HILLARY CLINTON WEIGHS IN: An aide to former Secretary of State Hillary Clinton tells ABC's DANA HUGHES that “Secretary Clinton supports the President's effort to enlist the Congress in pursuing a strong and targeted response to the Assad regime's horrific use of chemical weapons.”
ABC's ARLETTE SAENZ: More than three hours into the hearing, Secretary Kerry offered a forceful defense of what a decision to not act in Syria would mean for the United States’ standing in the world, warning that this could be one of those “moments where someone didn’t stand up and act.”
“It’s not a question of what will happen if we don't do it; it's a certainty. Are you going to be comfortable if Assad, as a result of the United States not doing anything, then gasses his people yet again and they -- and the world says, why didn't the United States act? History is full of…moments where someone didn't stand up and act when it made a difference. And whether you go back to World War II or you look at a ship that was turned away from the coast of Florida and everybody on it lost their lives subsequently to German gas, those are the things that make a difference. And that's what's at stake here,” Kerry said.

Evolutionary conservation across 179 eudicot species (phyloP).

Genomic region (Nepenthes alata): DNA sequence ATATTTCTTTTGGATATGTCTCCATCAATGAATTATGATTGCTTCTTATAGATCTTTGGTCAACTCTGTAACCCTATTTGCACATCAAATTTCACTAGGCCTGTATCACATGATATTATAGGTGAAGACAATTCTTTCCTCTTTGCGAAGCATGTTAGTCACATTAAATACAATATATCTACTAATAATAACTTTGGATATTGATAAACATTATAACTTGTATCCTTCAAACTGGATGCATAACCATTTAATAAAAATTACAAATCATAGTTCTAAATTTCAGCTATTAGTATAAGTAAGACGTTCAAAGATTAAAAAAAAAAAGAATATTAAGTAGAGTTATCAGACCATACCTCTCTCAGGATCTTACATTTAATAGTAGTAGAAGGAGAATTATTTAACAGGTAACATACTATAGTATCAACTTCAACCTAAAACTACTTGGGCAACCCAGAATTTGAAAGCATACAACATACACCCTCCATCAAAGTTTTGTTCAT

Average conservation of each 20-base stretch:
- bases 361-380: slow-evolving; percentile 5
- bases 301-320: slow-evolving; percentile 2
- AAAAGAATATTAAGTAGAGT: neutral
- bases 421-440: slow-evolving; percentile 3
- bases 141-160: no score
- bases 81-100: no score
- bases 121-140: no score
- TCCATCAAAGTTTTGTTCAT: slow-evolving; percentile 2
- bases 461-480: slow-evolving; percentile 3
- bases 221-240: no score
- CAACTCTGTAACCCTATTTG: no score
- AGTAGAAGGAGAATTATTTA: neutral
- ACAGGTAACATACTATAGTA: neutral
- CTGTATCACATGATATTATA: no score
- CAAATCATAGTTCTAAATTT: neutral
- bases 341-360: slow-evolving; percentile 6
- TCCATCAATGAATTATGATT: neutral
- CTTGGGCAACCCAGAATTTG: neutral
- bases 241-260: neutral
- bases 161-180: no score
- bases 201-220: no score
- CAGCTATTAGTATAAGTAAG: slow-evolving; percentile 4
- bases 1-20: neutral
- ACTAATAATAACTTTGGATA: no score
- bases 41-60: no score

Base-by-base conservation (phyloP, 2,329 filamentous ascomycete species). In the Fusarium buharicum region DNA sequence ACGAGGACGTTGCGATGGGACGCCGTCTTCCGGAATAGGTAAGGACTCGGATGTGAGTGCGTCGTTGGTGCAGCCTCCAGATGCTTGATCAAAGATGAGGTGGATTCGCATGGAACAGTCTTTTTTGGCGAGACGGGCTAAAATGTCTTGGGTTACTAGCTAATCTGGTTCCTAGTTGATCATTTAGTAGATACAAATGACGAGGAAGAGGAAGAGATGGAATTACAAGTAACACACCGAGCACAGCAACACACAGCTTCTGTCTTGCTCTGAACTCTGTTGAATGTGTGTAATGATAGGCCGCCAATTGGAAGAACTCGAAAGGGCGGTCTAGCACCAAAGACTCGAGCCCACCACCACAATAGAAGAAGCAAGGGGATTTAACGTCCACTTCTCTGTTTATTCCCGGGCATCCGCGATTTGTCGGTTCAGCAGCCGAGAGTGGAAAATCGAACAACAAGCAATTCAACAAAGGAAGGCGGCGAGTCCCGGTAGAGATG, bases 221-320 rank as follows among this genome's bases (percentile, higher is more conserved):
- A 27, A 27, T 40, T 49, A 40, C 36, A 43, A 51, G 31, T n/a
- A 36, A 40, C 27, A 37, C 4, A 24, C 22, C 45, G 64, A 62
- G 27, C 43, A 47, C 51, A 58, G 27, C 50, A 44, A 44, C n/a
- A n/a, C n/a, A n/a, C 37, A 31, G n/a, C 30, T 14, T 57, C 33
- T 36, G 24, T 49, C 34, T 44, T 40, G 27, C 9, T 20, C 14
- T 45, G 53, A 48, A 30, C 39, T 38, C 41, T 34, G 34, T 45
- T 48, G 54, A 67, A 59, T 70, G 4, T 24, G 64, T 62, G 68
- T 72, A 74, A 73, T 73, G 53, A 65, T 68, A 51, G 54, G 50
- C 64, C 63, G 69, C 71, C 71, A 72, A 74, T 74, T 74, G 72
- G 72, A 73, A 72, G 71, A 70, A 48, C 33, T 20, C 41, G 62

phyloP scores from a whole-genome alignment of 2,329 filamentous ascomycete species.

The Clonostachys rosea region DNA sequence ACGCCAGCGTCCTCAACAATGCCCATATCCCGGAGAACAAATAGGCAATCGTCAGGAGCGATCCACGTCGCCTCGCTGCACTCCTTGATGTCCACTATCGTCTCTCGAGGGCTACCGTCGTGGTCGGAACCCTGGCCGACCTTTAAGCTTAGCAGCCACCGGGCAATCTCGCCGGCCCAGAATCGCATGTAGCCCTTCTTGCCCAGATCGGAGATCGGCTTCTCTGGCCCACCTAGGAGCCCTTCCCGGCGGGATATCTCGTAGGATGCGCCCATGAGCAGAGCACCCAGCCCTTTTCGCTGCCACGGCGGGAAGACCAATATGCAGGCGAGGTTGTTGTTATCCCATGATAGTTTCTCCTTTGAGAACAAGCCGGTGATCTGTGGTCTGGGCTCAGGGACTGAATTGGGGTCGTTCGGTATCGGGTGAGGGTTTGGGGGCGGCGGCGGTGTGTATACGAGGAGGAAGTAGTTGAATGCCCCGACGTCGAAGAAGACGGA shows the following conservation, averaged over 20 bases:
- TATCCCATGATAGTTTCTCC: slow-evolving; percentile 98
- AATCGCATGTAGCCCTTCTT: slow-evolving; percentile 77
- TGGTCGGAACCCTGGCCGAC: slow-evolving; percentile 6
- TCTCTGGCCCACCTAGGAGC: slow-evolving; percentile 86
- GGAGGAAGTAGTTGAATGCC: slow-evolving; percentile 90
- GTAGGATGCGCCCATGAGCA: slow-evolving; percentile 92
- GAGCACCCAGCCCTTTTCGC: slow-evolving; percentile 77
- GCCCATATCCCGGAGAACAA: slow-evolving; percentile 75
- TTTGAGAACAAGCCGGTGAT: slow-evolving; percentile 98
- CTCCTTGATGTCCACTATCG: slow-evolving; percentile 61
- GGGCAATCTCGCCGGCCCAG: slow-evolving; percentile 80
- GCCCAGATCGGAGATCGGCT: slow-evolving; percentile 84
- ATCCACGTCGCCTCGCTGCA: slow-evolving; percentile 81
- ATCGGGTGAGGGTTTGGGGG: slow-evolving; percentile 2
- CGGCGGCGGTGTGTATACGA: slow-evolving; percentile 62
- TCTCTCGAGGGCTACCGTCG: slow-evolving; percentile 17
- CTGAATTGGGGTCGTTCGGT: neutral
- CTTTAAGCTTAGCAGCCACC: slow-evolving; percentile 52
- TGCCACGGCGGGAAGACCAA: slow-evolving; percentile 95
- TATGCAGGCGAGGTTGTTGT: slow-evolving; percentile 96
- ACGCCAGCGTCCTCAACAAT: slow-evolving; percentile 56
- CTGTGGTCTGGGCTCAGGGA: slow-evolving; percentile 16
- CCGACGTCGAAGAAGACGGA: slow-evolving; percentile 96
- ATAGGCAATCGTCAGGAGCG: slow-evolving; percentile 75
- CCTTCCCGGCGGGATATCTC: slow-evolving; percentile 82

An observation from ABC News correspondent JEFF ZELENY:
After nearly four hours, today's hearing has ended. Sen. Menendez predicted that the members could take up a Syria resolution as early as tomorrow.
A dispatch from ABC's JEFF ZELENY outside the hearing room: "Senator Rand Paul just told me that he has not ruled out filibustering the Syria resolution next week. In either case, he said 60 votes would be needed for passage of the resolution -- a higher hurdle than a simple majority."